|NUmmau~chnem| `I am sick.' |Mauchinaui.| `He is sick.'

Yo <186/r.194> <Of {Sicknesse}.>

|Yo Wuttunsìn| `He keepes his Bed.' |Achie nummauchnem.|- `I am very sick.' |Nóonshem metesìmmin.|- `I cannot eate.' |Mach ge nummetesìmmin.|0 `I eat nothing.' |Tocketussinámmin?| `What think you?' |Pitch nkéeteem?| `Shall I recover?' |Niskéesaqush máuchinaash.|- `My eyes faile me.' |Ncussawontapam.| `My head akes.' |Npummaúmpiteunck| `My Teeth ake.' |Nchesammáttam|, `I am in paine.' |Nchésammam.|

{Obs.} In these cases their Misery appeares, that they have not (but what sometimes they get from the {English}) a raisin or currant or any physick, Fruit or spice, or any Comfort more than their Corne and Water, &c. In which bleeding case wanting all Meanes of recovery, or present refreshing I have been constrained to, and beyond my power to refresh them, and I beleeve to save many of them from Death, who I am confident perish many Millions of them (in that mighty continent) for want of Meanes.

|Nupaqqóntup| `Bind my head.'

Kúspissem. Wauaúpunish <187/r.195> <O 2> <Of {Sicknesse}.>

|Wauaúpunish Nippaquontup.| `Lift up my head.' |Nchésamam nséte.| `My Foot is sore.' |Machage nickowêmen| `I sleep not.' |Nnanotissu.| `I have a Feaver.' |Wame kussópita nohock.| `My body burnes.' |Ntátupe nòte|, {or} |chickot.| `I am all on fire.' |Yo ntéatchin.| `I shake for Cold.' |Ntátuppe wunnêpog.| `I shake as a leafe.' |Puttuckhumma.| `Cover me.' |Paútous nototammin.|0 `Reach me the drinke.'

{Obs.} Which is onely in all their extremities a little boild water, without the addition of crum or drop of other comfort: O {Englands} mercies, &c.

|Tàhaspunáyi?| `What ayles he?' |Tocketúspanem?| `What aile you?' |Tocketuspunnaúmaqu~n?|- `What hurt hath he done to you?' |Chassaqúnsin?| `How long hath he been sick?' |Nnanowwêteem.| `I am going to visit.'

{Obs.} This is all their refreshing, the Visit

of <188/r.196> <Of {Sicknesse}.>

of Friends, and Neighbours, a poore empry visit and presence, and yet indeed this is very solemne, unlesse it be in infectious diseases, and then all forsake them aud flie, that I have often seene a poore House left alone in the wild Woods, all being fled, the living not able to bury the dead: so terrible is the apprehension of an infectious disease, that not only persons, but the Houses and the whole Towne takes flight.

|Nummòckquese.| `I have a swelling.' |Mocquêsui| `He is swelled.' |Wàme wuhôck- Mockquêsui.| `All his body is swelled.' |Mamaskishaúi.| `He hath the Pox.' |Mamaskishaúonck.| `The Pox.' |Mamaskishaúmitch.| `The last pox.' |Wesauashaúi.| `He hath the plague.' |Wesauashaúonck.| `The plague.' |Wesauashaúmitch.| `The great plague.'

{Obs.} Were it not that they live in sweet Aire, and remove persons and Houses from the infected, in ordinary course of subordinate Câuses, would few or any be left alive, and surviving,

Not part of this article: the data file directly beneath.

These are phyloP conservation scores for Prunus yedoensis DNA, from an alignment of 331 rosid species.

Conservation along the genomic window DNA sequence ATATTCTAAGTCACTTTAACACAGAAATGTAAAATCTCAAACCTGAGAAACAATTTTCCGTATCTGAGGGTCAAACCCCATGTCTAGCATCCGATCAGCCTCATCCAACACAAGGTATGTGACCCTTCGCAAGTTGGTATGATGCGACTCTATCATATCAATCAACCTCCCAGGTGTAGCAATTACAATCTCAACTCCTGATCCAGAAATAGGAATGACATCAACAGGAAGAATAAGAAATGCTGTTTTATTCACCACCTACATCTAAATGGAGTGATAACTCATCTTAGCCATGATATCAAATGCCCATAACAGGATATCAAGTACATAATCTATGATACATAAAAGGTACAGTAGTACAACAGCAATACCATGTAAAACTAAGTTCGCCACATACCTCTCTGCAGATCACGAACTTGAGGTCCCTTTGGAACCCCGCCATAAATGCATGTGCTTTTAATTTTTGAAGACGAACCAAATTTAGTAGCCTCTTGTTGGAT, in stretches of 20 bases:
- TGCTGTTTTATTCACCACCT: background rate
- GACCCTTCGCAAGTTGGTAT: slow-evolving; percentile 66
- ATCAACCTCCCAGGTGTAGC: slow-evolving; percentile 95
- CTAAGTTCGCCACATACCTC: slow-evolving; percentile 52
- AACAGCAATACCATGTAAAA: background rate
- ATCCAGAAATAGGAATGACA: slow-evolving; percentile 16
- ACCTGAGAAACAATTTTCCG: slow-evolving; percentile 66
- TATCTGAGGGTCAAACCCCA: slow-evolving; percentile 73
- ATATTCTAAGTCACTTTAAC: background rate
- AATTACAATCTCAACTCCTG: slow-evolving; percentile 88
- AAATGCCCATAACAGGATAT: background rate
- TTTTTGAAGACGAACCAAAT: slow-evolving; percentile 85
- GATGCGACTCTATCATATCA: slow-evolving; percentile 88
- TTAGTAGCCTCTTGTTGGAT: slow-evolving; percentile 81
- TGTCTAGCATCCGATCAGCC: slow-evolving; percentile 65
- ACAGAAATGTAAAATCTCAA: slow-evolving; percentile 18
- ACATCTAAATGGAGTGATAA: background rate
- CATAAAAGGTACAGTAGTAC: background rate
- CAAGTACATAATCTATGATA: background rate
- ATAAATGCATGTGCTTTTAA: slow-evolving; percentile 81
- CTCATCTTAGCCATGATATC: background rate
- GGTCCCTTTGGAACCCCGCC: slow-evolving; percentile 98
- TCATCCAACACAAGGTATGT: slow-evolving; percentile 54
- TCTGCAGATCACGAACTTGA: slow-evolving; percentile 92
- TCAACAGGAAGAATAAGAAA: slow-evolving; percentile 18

|Nmunnádtommin.| `I vomit.' |Nqúnnuckquus.| `I am lame.' |Ncúpsa.| `I am deafe. '

Npóckunnum. <189/r.197> <O 3> <Of {Sicknesse}.>

|Npóckunnum.| `I am blind.' |Npockquanámmen.| `My disease is I know not what.' |Pésuponck.| `An Hot-house.' |Npesuppaúmen.| `I goe to sweate.' |Pesuppaúog.| `They are sweating.'

{Obs.} This Hot-house is a kind of little Cell or Cave, six or eight foot over, round, made on the side of a hill (commonly by some Rivulet or Brooke) into this frequently the men enter after they have exceedingly heated it with store of wood, laid upon an heape of stones in the midle. When they have taken out the fire, the stones keepe still a great heat: Ten, twelve, twenty more or lesse, enter at once starke naked, leaving their coats, small breeches (or aprons) at the doore, with one to keepe all: here doe they sit round these hot stones an houre or more, taking {Tobacco}, discoursing, and sweating together; which sweating they use for two ends: First, to cleanse their skin: Secondly, to purge their bodies, which doubtlesse is a great meanes of preserving them, and recovering them from diseases, especially from the {French} disease, which by sweating and some potions, they perfectly and speedily cure: when they come forth (which is matter of admiration) I have seene

them <190/r.198> <Of {Sickn sse}.>

them runne (Summer and Winter) into the Brooks to coole them, without the least hurt.

|Misquineash.| `The vaines.' |Msqui, neépuck.| `Blood' |Nsauapaushaúmen.| `I have the bloody Flixe.' |Matux puckquatchick au~waw.|- `He cannot goe to stool.' |Poww[]w.| `Their Priest.' |Maunêtu.| `A Con[j]urer.' |Powwâw nippétea.| `The priest is curing him.' |Yo Wutteantawaw.| `He is acting his Cure.'

{Obs.} These Priests and Conjurers (like {Simon Magus}) doe bewitch the people, and not onely take their Money, but doe most certainly (by the help of the Divell) worke great Cures, though most certaine it is that the greatest part of their Priests doe meerely abuse them and get their Money, in the times of their sicknesse, and to my knowledge, long for sick times: and to that end the poore people store up Money, and spend both Money and goods on the |Powwâws|, or Priests in these times, the poore people commonly dye under their hands, for alas, they administer nothing but howle and roare, and hollow over them, and begin the song to the rest of the People about them, who all joyne (like a Quire) in Prayer to their Gods for them.

Máskit <191/r.199> <O 4> <Of {Sicknesse}.>

|Máskit ponamìin.| `Give me a Plaister.' |Maskit| `Give me some physicke' |Cotatámhea.| `Drinke.'

Both which they earnestly desire of the {English}, and doe frequently send to my selfe, and others for, (having experimentally found some Mercy of that kind (through Gods blessing) from us.

|Nickeétem.| `I am recovered.' |Kitummáyi nickêekon.|0 `I am just now recovered.'